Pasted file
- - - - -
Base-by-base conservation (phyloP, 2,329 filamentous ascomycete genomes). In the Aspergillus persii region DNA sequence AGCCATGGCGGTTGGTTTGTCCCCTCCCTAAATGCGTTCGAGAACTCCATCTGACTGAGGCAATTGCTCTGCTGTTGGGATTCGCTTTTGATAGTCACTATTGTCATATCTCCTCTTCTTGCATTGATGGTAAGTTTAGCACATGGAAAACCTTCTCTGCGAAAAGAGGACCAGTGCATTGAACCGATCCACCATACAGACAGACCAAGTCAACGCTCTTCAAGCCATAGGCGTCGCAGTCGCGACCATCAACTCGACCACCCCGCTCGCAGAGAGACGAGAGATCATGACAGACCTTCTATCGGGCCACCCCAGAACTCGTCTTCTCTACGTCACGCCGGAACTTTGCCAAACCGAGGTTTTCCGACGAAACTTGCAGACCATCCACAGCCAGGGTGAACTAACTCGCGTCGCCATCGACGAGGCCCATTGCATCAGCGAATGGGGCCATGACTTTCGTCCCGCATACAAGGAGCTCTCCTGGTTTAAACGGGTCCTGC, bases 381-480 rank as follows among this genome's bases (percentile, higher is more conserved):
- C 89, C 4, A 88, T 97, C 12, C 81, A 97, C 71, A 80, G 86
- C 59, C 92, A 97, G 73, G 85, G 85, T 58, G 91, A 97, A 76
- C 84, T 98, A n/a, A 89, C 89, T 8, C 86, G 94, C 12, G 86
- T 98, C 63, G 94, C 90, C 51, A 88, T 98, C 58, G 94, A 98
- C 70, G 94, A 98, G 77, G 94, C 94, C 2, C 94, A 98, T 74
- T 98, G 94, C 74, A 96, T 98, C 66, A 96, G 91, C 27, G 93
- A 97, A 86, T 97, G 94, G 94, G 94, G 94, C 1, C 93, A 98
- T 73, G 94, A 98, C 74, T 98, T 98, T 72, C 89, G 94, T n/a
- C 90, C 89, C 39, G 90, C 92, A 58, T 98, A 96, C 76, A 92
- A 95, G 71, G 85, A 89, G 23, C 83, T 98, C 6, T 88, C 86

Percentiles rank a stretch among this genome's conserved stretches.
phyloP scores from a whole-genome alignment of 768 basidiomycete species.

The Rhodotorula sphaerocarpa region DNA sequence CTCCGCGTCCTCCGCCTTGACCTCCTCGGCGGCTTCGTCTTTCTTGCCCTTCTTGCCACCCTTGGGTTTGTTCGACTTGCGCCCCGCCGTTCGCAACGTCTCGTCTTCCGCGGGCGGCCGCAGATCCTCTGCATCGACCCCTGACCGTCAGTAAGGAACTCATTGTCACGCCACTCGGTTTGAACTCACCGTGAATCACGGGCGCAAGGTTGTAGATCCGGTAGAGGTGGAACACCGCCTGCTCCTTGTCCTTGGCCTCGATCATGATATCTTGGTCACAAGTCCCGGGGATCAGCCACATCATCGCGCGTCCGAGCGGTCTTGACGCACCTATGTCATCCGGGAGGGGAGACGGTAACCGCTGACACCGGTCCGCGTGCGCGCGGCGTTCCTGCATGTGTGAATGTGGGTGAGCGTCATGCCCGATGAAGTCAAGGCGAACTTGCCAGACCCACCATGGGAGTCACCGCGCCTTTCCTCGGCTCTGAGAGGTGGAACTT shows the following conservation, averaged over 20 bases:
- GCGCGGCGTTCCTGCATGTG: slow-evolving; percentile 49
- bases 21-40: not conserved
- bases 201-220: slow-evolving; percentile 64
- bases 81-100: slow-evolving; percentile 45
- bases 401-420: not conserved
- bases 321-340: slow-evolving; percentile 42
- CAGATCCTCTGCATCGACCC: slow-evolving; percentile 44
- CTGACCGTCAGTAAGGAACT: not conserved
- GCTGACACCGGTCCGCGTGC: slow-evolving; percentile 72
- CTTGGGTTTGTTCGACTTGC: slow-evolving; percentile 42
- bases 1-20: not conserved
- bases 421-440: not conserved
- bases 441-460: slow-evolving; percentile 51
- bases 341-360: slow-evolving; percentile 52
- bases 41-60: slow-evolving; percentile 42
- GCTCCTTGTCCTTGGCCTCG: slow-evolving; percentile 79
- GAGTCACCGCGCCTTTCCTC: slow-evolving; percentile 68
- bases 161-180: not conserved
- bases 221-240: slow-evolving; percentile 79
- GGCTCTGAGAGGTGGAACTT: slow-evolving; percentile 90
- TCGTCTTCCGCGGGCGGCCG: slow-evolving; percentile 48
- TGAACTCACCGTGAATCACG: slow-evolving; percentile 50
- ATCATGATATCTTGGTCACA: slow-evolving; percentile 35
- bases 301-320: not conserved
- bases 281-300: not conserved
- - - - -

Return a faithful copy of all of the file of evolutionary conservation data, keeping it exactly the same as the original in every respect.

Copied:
Base-by-base conservation (phyloP, 2,329 filamentous ascomycete genomes). In the Aspergillus persii region DNA sequence AGCCATGGCGGTTGGTTTGTCCCCTCCCTAAATGCGTTCGAGAACTCCATCTGACTGAGGCAATTGCTCTGCTGTTGGGATTCGCTTTTGATAGTCACTATTGTCATATCTCCTCTTCTTGCATTGATGGTAAGTTTAGCACATGGAAAACCTTCTCTGCGAAAAGAGGACCAGTGCATTGAACCGATCCACCATACAGACAGACCAAGTCAACGCTCTTCAAGCCATAGGCGTCGCAGTCGCGACCATCAACTCGACCACCCCGCTCGCAGAGAGACGAGAGATCATGACAGACCTTCTATCGGGCCACCCCAGAACTCGTCTTCTCTACGTCACGCCGGAACTTTGCCAAACCGAGGTTTTCCGACGAAACTTGCAGACCATCCACAGCCAGGGTGAACTAACTCGCGTCGCCATCGACGAGGCCCATTGCATCAGCGAATGGGGCCATGACTTTCGTCCCGCATACAAGGAGCTCTCCTGGTTTAAACGGGTCCTGC, bases 381-480 rank as follows among this genome's bases (percentile, higher is more conserved):
- C 89, C 4, A 88, T 97, C 12, C 81, A 97, C 71, A 80, G 86
- C 59, C 92, A 97, G 73, G 85, G 85, T 58, G 91, A 97, A 76
- C 84, T 98, A n/a, A 89, C 89, T 8, C 86, G 94, C 12, G 86
- T 98, C 63, G 94, C 90, C 51, A 88, T 98, C 58, G 94, A 98
- C 70, G 94, A 98, G 77, G 94, C 94, C 2, C 94, A 98, T 74
- T 98, G 94, C 74, A 96, T 98, C 66, A 96, G 91, C 27, G 93
- A 97, A 86, T 97, G 94, G 94, G 94, G 94, C 1, C 93, A 98
- T 73, G 94, A 98, C 74, T 98, T 98, T 72, C 89, G 94, T n/a
- C 90, C 89, C 39, G 90, C 92, A 58, T 98, A 96, C 76, A 92
- A 95, G 71, G 85, A 89, G 23, C 83, T 98, C 6, T 88, C 86

Percentiles rank a stretch among this genome's conserved stretches.
phyloP scores from a whole-genome alignment of 768 basidiomycete species.

The Rhodotorula sphaerocarpa region DNA sequence CTCCGCGTCCTCCGCCTTGACCTCCTCGGCGGCTTCGTCTTTCTTGCCCTTCTTGCCACCCTTGGGTTTGTTCGACTTGCGCCCCGCCGTTCGCAACGTCTCGTCTTCCGCGGGCGGCCGCAGATCCTCTGCATCGACCCCTGACCGTCAGTAAGGAACTCATTGTCACGCCACTCGGTTTGAACTCACCGTGAATCACGGGCGCAAGGTTGTAGATCCGGTAGAGGTGGAACACCGCCTGCTCCTTGTCCTTGGCCTCGATCATGATATCTTGGTCACAAGTCCCGGGGATCAGCCACATCATCGCGCGTCCGAGCGGTCTTGACGCACCTATGTCATCCGGGAGGGGAGACGGTAACCGCTGACACCGGTCCGCGTGCGCGCGGCGTTCCTGCATGTGTGAATGTGGGTGAGCGTCATGCCCGATGAAGTCAAGGCGAACTTGCCAGACCCACCATGGGAGTCACCGCGCCTTTCCTCGGCTCTGAGAGGTGGAACTT shows the following conservation, averaged over 20 bases:
- GCGCGGCGTTCCTGCATGTG: slow-evolving; percentile 49
- bases 21-40: not conserved
- bases 201-220: slow-evolving; percentile 64
- bases 81-100: slow-evolving; percentile 45
- bases 401-420: not conserved
- bases 321-340: slow-evolving; percentile 42
- CAGATCCTCTGCATCGACCC: slow-evolving; percentile 44
- CTGACCGTCAGTAAGGAACT: not conserved
- GCTGACACCGGTCCGCGTGC: slow-evolving; percentile 72
- CTTGGGTTTGTTCGACTTGC: slow-evolving; percentile 42
- bases 1-20: not conserved
- bases 421-440: not conserved
- bases 441-460: slow-evolving; percentile 51
- bases 341-360: slow-evolving; percentile 52
- bases 41-60: slow-evolving; percentile 42
- GCTCCTTGTCCTTGGCCTCG: slow-evolving; percentile 79
- GAGTCACCGCGCCTTTCCTC: slow-evolving; percentile 68
- bases 161-180: not conserved
- bases 221-240: slow-evolving; percentile 79
- GGCTCTGAGAGGTGGAACTT: slow-evolving; percentile 90
- TCGTCTTCCGCGGGCGGCCG: slow-evolving; percentile 48
- TGAACTCACCGTGAATCACG: slow-evolving; percentile 50
- ATCATGATATCTTGGTCACA: slow-evolving; percentile 35
- bases 301-320: not conserved
- bases 281-300: not conserved